I went down in the cellar to spray paint a few frames. The cellar was a good escape from the mediterranean style heat which had been on for days. Frogs live there. And it has an adorable interior too.
Kapsede village sort of stretches between two centres. The landowners in the middle wanted to stop village dwellers from using a communally paved and lit route leading through their land—which arrangement has worked for decades if not centuries. There was strong resistance as the only other interconnection is the narrow unlit highway. Many school kids must get through daily. As compromise a narrow passage with a high fence was built through the private land. In there you go, pushing a baby carriage wondering if it will slip past the lamp post on which a red sign warns “Beware of the angry dog.”
Another hindrance on the route appeared yesterday. We got a brief gale and a fairly tall lime tree said krraack. This one will be easily solved though.
Riga. 7 pm local time. An umbrella walked into the gallery carrying a well dressed somewhat drunken man. He (the man) pointed to this picture and said (in a mix of Latvian, German and English) that it is not interesting at all.
He then gave me a long list of all the vintage cars he has collected and restored and he told of the precious medal he has won for one of his cars in Rostock. After that he listed all the important places he has been to – around the world, of course. He did not quite manage to accomplish his proud description of how fine a house he owns on the other side of the river because I had to answer a phone call.
Speaking of cars, this morning I placed my bumpy Citroen in a guarded parking lot. While paying for the service, the watchman bitterly told me how he “can’t understand why Latvia is in such dire straits, so many clever people we have. Here are no chances, no work. Here I sit all day long and all I see is cars. Only cars. This is no life.”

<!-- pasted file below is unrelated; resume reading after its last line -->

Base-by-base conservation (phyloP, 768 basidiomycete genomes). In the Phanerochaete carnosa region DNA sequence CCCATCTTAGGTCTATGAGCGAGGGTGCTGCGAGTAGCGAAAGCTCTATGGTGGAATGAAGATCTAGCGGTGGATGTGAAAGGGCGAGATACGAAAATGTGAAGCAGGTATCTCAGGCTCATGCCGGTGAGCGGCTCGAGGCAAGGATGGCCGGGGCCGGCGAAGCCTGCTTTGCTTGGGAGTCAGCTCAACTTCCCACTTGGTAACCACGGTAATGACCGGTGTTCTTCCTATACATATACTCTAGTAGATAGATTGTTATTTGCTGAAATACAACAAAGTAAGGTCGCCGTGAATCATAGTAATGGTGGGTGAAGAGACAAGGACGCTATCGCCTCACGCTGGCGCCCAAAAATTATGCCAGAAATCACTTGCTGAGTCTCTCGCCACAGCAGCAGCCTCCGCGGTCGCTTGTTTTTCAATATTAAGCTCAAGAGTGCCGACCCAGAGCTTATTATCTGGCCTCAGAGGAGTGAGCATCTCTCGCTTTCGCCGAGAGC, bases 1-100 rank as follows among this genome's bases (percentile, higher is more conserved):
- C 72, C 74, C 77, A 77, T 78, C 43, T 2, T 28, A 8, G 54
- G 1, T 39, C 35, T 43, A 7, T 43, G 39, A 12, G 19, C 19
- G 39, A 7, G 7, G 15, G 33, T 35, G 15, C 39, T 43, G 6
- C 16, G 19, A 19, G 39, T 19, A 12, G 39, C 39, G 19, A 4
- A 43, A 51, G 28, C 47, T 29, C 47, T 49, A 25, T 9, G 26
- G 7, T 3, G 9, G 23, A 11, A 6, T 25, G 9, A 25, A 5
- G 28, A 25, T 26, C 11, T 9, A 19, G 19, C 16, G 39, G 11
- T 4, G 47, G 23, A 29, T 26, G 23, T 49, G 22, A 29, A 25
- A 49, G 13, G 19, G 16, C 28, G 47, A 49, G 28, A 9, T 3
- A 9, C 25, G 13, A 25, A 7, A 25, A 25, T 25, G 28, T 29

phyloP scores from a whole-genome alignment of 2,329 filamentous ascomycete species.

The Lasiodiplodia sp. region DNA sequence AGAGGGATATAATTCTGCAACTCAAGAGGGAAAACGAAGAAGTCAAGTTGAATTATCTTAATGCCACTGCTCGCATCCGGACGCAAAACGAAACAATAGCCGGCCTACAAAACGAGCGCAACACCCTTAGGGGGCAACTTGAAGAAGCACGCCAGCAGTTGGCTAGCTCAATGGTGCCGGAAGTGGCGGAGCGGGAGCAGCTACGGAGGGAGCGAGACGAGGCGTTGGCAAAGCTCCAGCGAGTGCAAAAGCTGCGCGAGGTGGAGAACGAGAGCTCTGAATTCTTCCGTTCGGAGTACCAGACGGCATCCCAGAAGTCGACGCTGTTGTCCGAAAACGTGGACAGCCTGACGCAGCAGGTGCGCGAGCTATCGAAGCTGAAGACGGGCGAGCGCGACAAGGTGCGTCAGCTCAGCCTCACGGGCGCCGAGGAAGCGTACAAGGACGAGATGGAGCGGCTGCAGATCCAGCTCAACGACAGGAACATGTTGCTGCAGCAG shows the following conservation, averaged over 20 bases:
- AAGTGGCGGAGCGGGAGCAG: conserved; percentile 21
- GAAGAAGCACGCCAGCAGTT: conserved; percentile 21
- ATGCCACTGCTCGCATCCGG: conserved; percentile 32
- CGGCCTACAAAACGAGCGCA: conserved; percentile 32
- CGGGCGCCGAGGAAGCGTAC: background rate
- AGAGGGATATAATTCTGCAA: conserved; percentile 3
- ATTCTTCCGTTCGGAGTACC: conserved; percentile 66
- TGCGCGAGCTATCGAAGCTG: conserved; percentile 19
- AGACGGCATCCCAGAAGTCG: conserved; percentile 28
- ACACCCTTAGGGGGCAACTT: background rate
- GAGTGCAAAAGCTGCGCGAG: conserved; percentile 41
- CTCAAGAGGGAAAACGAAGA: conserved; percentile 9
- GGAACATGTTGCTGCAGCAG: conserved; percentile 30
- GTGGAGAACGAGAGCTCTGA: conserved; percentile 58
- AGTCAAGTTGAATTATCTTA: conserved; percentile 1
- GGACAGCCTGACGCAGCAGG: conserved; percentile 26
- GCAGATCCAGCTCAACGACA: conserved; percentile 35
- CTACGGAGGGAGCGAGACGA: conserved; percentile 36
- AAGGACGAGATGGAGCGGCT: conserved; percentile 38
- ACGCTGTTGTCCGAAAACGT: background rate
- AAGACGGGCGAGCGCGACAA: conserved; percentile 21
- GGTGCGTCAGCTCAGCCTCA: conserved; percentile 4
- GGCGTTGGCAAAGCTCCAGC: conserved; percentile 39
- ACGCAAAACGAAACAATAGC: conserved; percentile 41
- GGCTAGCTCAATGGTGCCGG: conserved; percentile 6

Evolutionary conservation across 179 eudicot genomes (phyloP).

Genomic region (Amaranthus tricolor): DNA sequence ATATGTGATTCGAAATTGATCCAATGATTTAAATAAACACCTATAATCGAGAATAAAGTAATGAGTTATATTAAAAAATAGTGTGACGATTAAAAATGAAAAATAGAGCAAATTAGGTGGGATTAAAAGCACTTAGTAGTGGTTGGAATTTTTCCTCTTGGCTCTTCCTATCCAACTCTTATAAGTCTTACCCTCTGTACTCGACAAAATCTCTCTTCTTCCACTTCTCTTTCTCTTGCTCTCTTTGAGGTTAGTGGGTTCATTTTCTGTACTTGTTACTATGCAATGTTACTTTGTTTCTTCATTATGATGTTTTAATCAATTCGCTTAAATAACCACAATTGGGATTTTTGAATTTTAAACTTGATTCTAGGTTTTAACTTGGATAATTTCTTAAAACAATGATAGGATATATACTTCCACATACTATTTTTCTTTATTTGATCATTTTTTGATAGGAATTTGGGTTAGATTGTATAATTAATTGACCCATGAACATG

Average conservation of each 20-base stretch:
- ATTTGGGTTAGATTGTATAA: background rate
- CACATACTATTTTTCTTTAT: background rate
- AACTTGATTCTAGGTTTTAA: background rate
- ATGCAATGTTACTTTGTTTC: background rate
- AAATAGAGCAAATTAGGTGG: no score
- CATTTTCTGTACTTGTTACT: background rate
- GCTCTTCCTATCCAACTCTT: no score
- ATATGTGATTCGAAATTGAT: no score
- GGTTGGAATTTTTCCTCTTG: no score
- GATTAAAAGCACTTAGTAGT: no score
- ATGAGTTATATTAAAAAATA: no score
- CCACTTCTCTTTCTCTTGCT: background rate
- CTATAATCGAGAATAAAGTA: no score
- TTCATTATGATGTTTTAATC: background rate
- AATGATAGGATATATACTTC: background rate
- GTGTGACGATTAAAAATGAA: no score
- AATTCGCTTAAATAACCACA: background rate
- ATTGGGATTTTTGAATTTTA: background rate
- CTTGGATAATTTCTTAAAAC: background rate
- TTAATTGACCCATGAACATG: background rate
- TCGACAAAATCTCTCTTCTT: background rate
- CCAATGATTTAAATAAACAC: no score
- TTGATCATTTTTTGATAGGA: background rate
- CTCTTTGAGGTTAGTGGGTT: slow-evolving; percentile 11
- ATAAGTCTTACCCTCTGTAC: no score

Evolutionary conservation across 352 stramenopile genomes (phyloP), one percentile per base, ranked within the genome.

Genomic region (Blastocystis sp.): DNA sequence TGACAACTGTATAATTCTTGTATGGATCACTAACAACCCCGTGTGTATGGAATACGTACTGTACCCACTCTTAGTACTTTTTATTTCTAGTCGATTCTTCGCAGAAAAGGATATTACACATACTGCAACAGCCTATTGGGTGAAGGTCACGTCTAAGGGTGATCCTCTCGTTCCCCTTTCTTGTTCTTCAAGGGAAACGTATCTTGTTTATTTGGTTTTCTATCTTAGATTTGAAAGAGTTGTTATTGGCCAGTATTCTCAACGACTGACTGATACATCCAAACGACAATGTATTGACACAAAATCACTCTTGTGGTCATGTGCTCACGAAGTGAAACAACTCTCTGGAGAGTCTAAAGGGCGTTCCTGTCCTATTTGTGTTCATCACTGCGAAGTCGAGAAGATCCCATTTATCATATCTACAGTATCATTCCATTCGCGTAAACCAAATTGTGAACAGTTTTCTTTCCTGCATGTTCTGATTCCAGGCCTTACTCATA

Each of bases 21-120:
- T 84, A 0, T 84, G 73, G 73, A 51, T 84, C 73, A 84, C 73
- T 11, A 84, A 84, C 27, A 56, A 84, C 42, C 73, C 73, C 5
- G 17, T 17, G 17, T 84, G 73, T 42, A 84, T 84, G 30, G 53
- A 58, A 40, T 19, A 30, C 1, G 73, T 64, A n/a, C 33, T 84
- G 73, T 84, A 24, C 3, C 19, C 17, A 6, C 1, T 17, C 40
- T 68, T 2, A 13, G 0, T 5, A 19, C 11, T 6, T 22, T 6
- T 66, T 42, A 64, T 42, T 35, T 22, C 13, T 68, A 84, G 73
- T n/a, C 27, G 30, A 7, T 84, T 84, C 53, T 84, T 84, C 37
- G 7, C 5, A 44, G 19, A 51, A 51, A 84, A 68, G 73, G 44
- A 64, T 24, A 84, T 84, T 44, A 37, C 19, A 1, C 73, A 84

This is the last landscape from the trip. Lilis’s tea tray in Kapsede.
Here is one more landscape from Kapsede. The cost of heating has grown very much during Latvia’s EU membership. I’ve earlier shown you glimpses of the central heating system of the school and its surroundings (here and here). The system is outdated and will have to be replaced by something else. One proposal is a plant that would be producing electricity from (I hope I got this correct) corn waste. As a side product the faculty could offer heating to its neighbourhood – possibly noise and smells too. The plant would be located somewhere within this panorama. In the village the discussion about the plant is heated.
During the nights, if someone is not boosting their out of date techno, we hear the dogs, cranes, owls and tree frogs discussing. A bit later into the summer and it’d mainly be the crickets.
Name of the place, Kapsede (prolong the first ‘e’), means the place where the dunes sat down. Long ago this was where the Baltic Sea was flushing its surfs. Now the sea is about nine kilometres away. The road from the former important harbour Liepaja to the now more important Ventspils follows the protected ridge of the ancient sea shore. Kapsede is within Liepaja’s immediate reach, yet truly countryside. Liepaja Metallurg’s chimneys are still pouring red smoke though the plant only runs at a fraction of its Soviet time powers.
We have been busy refurbishing Ausma’s kitchen, hence the silence. Under three layers of wallpaper we discovered the Russian Blue, variations of which always seem more like green to me.
Here is the salad recipe I earlier promised:
- green spring cabbage sliced thin
- a bit of grated carrots
- citric acid
- salt, sugar
- mix and squeeze well
- let stand for a couple of hours